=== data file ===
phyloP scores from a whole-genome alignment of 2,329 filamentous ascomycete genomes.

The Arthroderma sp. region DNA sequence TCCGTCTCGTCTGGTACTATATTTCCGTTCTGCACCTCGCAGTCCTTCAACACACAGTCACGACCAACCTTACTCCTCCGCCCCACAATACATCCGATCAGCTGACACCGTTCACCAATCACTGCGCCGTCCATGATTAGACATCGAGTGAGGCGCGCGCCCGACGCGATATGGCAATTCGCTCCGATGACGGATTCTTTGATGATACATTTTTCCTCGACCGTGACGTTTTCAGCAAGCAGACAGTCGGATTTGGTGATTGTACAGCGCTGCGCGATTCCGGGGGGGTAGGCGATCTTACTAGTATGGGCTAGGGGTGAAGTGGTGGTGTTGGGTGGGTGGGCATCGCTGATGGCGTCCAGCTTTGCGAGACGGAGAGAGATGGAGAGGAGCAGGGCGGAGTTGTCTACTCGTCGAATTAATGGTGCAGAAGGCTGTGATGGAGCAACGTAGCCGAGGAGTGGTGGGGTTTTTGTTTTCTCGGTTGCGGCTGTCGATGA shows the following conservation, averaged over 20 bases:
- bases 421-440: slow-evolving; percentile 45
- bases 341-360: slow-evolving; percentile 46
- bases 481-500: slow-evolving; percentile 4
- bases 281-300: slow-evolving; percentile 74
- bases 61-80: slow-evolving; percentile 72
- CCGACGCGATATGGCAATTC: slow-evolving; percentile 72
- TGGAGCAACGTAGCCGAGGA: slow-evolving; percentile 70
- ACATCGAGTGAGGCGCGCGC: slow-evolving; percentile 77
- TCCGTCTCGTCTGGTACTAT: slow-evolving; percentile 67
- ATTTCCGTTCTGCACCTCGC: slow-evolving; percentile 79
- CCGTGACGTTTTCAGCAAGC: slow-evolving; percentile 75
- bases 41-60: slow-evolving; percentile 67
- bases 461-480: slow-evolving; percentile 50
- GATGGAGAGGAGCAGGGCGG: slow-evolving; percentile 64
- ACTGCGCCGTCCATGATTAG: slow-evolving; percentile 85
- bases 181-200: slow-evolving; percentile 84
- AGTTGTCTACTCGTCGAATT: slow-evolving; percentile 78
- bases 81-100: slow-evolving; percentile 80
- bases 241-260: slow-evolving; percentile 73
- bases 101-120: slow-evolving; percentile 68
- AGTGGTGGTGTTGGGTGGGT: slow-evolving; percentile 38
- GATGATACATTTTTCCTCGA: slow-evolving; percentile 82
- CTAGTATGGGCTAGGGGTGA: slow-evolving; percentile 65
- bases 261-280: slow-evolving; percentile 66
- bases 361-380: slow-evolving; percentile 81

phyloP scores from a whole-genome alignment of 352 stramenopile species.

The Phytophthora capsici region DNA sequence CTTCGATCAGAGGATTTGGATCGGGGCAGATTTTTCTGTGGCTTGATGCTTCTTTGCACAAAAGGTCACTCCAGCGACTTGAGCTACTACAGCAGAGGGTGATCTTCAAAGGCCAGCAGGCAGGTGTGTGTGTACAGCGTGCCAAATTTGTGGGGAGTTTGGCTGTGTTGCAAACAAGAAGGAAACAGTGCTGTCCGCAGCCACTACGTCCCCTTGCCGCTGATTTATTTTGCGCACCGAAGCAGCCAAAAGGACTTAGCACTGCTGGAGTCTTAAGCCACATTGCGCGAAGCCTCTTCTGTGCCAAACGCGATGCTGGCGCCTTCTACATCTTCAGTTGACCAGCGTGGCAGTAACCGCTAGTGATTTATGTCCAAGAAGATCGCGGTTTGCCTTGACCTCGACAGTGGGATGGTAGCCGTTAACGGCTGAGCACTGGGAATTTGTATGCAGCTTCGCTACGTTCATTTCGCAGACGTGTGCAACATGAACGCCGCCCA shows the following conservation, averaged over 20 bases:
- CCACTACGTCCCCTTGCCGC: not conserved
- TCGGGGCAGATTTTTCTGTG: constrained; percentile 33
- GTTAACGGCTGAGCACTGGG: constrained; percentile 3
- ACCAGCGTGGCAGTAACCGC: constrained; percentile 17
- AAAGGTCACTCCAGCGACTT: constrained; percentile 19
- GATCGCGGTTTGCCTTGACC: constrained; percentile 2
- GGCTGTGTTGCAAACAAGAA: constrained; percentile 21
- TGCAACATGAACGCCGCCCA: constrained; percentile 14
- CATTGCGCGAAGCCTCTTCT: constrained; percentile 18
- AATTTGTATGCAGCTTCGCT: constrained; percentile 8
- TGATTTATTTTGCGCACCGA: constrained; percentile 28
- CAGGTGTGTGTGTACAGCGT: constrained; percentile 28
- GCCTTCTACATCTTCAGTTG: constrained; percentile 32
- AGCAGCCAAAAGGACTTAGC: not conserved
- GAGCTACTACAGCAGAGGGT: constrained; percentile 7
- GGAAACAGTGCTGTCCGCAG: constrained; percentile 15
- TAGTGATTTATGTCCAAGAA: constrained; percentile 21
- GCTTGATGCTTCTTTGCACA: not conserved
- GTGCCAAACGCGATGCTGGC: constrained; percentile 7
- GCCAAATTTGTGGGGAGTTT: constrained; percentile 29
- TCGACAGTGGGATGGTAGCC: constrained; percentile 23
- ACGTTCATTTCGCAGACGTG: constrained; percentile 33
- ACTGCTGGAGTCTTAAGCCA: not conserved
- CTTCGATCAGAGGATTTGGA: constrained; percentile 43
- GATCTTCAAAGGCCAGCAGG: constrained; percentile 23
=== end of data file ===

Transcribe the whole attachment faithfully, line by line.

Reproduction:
phyloP scores from a whole-genome alignment of 2,329 filamentous ascomycete genomes.

The Arthroderma sp. region DNA sequence TCCGTCTCGTCTGGTACTATATTTCCGTTCTGCACCTCGCAGTCCTTCAACACACAGTCACGACCAACCTTACTCCTCCGCCCCACAATACATCCGATCAGCTGACACCGTTCACCAATCACTGCGCCGTCCATGATTAGACATCGAGTGAGGCGCGCGCCCGACGCGATATGGCAATTCGCTCCGATGACGGATTCTTTGATGATACATTTTTCCTCGACCGTGACGTTTTCAGCAAGCAGACAGTCGGATTTGGTGATTGTACAGCGCTGCGCGATTCCGGGGGGGTAGGCGATCTTACTAGTATGGGCTAGGGGTGAAGTGGTGGTGTTGGGTGGGTGGGCATCGCTGATGGCGTCCAGCTTTGCGAGACGGAGAGAGATGGAGAGGAGCAGGGCGGAGTTGTCTACTCGTCGAATTAATGGTGCAGAAGGCTGTGATGGAGCAACGTAGCCGAGGAGTGGTGGGGTTTTTGTTTTCTCGGTTGCGGCTGTCGATGA shows the following conservation, averaged over 20 bases:
- bases 421-440: slow-evolving; percentile 45
- bases 341-360: slow-evolving; percentile 46
- bases 481-500: slow-evolving; percentile 4
- bases 281-300: slow-evolving; percentile 74
- bases 61-80: slow-evolving; percentile 72
- CCGACGCGATATGGCAATTC: slow-evolving; percentile 72
- TGGAGCAACGTAGCCGAGGA: slow-evolving; percentile 70
- ACATCGAGTGAGGCGCGCGC: slow-evolving; percentile 77
- TCCGTCTCGTCTGGTACTAT: slow-evolving; percentile 67
- ATTTCCGTTCTGCACCTCGC: slow-evolving; percentile 79
- CCGTGACGTTTTCAGCAAGC: slow-evolving; percentile 75
- bases 41-60: slow-evolving; percentile 67
- bases 461-480: slow-evolving; percentile 50
- GATGGAGAGGAGCAGGGCGG: slow-evolving; percentile 64
- ACTGCGCCGTCCATGATTAG: slow-evolving; percentile 85
- bases 181-200: slow-evolving; percentile 84
- AGTTGTCTACTCGTCGAATT: slow-evolving; percentile 78
- bases 81-100: slow-evolving; percentile 80
- bases 241-260: slow-evolving; percentile 73
- bases 101-120: slow-evolving; percentile 68
- AGTGGTGGTGTTGGGTGGGT: slow-evolving; percentile 38
- GATGATACATTTTTCCTCGA: slow-evolving; percentile 82
- CTAGTATGGGCTAGGGGTGA: slow-evolving; percentile 65
- bases 261-280: slow-evolving; percentile 66
- bases 361-380: slow-evolving; percentile 81

phyloP scores from a whole-genome alignment of 352 stramenopile species.

The Phytophthora capsici region DNA sequence CTTCGATCAGAGGATTTGGATCGGGGCAGATTTTTCTGTGGCTTGATGCTTCTTTGCACAAAAGGTCACTCCAGCGACTTGAGCTACTACAGCAGAGGGTGATCTTCAAAGGCCAGCAGGCAGGTGTGTGTGTACAGCGTGCCAAATTTGTGGGGAGTTTGGCTGTGTTGCAAACAAGAAGGAAACAGTGCTGTCCGCAGCCACTACGTCCCCTTGCCGCTGATTTATTTTGCGCACCGAAGCAGCCAAAAGGACTTAGCACTGCTGGAGTCTTAAGCCACATTGCGCGAAGCCTCTTCTGTGCCAAACGCGATGCTGGCGCCTTCTACATCTTCAGTTGACCAGCGTGGCAGTAACCGCTAGTGATTTATGTCCAAGAAGATCGCGGTTTGCCTTGACCTCGACAGTGGGATGGTAGCCGTTAACGGCTGAGCACTGGGAATTTGTATGCAGCTTCGCTACGTTCATTTCGCAGACGTGTGCAACATGAACGCCGCCCA shows the following conservation, averaged over 20 bases:
- CCACTACGTCCCCTTGCCGC: not conserved
- TCGGGGCAGATTTTTCTGTG: constrained; percentile 33
- GTTAACGGCTGAGCACTGGG: constrained; percentile 3
- ACCAGCGTGGCAGTAACCGC: constrained; percentile 17
- AAAGGTCACTCCAGCGACTT: constrained; percentile 19
- GATCGCGGTTTGCCTTGACC: constrained; percentile 2
- GGCTGTGTTGCAAACAAGAA: constrained; percentile 21
- TGCAACATGAACGCCGCCCA: constrained; percentile 14
- CATTGCGCGAAGCCTCTTCT: constrained; percentile 18
- AATTTGTATGCAGCTTCGCT: constrained; percentile 8
- TGATTTATTTTGCGCACCGA: constrained; percentile 28
- CAGGTGTGTGTGTACAGCGT: constrained; percentile 28
- GCCTTCTACATCTTCAGTTG: constrained; percentile 32
- AGCAGCCAAAAGGACTTAGC: not conserved
- GAGCTACTACAGCAGAGGGT: constrained; percentile 7
- GGAAACAGTGCTGTCCGCAG: constrained; percentile 15
- TAGTGATTTATGTCCAAGAA: constrained; percentile 21
- GCTTGATGCTTCTTTGCACA: not conserved
- GTGCCAAACGCGATGCTGGC: constrained; percentile 7
- GCCAAATTTGTGGGGAGTTT: constrained; percentile 29
- TCGACAGTGGGATGGTAGCC: constrained; percentile 23
- ACGTTCATTTCGCAGACGTG: constrained; percentile 33
- ACTGCTGGAGTCTTAAGCCA: not conserved
- CTTCGATCAGAGGATTTGGA: constrained; percentile 43
- GATCTTCAAAGGCCAGCAGG: constrained; percentile 23